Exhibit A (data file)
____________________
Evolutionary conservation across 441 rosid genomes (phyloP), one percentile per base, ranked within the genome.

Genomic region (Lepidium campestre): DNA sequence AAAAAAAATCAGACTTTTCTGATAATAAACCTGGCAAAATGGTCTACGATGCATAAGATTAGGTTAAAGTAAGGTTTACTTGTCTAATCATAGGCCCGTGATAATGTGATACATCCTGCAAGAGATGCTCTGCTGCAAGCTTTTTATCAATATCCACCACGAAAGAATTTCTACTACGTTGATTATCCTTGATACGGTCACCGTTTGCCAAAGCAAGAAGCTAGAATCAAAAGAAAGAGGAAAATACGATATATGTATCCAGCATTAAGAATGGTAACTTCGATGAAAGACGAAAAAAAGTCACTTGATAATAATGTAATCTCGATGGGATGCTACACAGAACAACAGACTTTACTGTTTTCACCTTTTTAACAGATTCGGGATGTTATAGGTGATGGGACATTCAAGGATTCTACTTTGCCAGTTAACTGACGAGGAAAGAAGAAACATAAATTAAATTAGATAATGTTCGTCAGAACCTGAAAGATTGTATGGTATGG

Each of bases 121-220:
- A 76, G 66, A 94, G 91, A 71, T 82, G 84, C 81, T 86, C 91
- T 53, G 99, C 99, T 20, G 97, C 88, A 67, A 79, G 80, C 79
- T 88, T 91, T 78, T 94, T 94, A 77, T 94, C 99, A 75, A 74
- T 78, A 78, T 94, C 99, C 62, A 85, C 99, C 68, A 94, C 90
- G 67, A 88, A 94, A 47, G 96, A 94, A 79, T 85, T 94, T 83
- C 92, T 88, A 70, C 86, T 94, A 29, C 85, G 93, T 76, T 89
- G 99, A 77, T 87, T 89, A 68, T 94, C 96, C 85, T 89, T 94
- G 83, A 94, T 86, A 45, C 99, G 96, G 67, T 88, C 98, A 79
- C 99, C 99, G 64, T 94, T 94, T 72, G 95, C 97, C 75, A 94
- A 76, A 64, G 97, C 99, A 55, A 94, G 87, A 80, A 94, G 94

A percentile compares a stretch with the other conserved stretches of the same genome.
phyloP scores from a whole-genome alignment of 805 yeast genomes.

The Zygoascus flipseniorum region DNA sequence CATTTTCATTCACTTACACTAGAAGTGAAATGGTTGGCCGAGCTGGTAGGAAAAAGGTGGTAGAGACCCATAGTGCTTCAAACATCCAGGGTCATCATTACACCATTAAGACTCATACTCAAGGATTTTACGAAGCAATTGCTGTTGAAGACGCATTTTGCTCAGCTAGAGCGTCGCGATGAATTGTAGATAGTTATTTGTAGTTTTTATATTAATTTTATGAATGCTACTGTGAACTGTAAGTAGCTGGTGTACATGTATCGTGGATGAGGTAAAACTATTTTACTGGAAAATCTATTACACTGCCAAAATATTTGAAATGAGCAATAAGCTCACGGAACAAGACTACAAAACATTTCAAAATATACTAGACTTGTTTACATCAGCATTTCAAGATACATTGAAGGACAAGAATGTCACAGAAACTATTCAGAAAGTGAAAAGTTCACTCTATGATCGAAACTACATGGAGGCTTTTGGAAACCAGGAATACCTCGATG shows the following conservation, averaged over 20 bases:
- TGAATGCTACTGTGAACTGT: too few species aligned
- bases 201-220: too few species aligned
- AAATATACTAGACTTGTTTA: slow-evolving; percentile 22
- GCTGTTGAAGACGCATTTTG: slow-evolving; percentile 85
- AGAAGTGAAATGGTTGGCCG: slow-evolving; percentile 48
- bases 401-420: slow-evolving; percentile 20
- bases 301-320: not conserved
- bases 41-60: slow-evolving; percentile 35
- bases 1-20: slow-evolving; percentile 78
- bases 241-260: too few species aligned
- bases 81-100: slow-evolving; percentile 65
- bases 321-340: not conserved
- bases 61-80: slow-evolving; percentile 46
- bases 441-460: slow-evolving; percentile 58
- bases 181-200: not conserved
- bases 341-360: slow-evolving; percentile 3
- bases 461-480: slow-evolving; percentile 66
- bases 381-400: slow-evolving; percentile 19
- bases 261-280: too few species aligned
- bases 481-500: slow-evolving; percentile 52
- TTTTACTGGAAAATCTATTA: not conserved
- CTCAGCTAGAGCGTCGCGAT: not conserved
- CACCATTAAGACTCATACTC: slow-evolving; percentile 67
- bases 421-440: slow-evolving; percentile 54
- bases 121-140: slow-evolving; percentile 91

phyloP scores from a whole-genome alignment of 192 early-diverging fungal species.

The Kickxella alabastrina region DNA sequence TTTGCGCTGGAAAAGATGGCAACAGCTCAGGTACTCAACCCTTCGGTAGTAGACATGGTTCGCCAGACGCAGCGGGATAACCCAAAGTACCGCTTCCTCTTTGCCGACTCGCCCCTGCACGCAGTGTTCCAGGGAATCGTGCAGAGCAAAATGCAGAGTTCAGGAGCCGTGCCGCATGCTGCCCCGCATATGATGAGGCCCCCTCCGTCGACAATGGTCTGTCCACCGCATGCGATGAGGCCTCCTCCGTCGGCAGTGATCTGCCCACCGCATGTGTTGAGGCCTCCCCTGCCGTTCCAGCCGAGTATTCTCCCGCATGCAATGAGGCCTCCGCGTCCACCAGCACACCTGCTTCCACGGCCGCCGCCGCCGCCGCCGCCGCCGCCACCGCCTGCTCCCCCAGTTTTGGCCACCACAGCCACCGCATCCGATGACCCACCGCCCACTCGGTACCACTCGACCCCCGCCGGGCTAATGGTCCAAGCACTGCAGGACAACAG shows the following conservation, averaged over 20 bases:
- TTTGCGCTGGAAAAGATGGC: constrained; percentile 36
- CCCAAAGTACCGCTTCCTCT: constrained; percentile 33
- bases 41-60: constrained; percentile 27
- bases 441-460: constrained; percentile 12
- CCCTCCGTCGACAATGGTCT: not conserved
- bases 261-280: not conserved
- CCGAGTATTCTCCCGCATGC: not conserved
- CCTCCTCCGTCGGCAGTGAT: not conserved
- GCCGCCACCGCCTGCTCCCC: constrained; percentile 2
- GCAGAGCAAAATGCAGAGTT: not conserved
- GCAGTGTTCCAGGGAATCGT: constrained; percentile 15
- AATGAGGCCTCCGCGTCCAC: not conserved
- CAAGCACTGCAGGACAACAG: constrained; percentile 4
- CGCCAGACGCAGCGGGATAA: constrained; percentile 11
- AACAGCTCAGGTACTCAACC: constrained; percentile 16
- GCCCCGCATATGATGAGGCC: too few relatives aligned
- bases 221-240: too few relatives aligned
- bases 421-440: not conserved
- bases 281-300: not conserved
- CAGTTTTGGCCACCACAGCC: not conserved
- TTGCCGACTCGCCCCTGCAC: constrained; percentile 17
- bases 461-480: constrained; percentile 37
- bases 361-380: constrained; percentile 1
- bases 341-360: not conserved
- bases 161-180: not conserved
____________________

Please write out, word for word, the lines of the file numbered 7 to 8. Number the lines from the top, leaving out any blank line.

- T 78, A 78, T 94, C 99, C 62, A 85, C 99, C 68, A 94, C 90
- G 67, A 88, A 94, A 47, G 96, A 94, A 79, T 85, T 94, T 83